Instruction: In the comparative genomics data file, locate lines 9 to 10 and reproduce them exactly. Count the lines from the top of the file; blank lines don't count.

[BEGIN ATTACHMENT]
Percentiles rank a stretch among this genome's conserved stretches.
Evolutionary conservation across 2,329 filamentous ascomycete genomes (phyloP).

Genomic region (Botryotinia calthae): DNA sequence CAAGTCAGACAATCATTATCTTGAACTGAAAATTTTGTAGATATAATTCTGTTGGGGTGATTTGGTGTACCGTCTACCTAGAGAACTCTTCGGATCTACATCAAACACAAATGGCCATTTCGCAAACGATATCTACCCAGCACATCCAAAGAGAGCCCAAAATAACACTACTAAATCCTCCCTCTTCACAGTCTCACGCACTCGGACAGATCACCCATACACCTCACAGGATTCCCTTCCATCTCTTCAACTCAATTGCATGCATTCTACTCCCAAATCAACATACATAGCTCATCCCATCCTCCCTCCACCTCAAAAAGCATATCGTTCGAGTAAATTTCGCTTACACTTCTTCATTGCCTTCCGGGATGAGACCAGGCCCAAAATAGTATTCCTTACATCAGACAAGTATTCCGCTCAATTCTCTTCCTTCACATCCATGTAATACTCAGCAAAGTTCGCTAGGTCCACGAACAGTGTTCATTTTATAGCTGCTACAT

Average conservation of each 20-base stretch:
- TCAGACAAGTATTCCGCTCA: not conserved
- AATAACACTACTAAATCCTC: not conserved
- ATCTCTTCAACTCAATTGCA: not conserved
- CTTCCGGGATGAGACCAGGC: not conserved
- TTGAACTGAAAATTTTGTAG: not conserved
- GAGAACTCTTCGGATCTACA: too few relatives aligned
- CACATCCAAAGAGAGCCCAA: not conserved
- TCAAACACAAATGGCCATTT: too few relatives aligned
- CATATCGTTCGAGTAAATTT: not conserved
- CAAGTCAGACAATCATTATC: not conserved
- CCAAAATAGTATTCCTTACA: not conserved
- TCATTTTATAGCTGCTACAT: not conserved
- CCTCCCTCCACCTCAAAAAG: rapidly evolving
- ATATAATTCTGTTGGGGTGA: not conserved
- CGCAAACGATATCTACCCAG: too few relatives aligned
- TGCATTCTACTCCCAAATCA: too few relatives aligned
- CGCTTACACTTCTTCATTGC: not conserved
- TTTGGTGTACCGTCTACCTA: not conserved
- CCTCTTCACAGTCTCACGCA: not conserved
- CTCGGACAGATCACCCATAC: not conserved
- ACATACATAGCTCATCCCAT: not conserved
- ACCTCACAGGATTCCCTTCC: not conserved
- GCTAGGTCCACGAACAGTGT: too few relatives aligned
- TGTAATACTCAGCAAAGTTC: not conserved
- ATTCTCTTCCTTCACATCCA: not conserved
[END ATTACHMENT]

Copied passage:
- TTGAACTGAAAATTTTGTAG: not conserved
- GAGAACTCTTCGGATCTACA: too few relatives aligned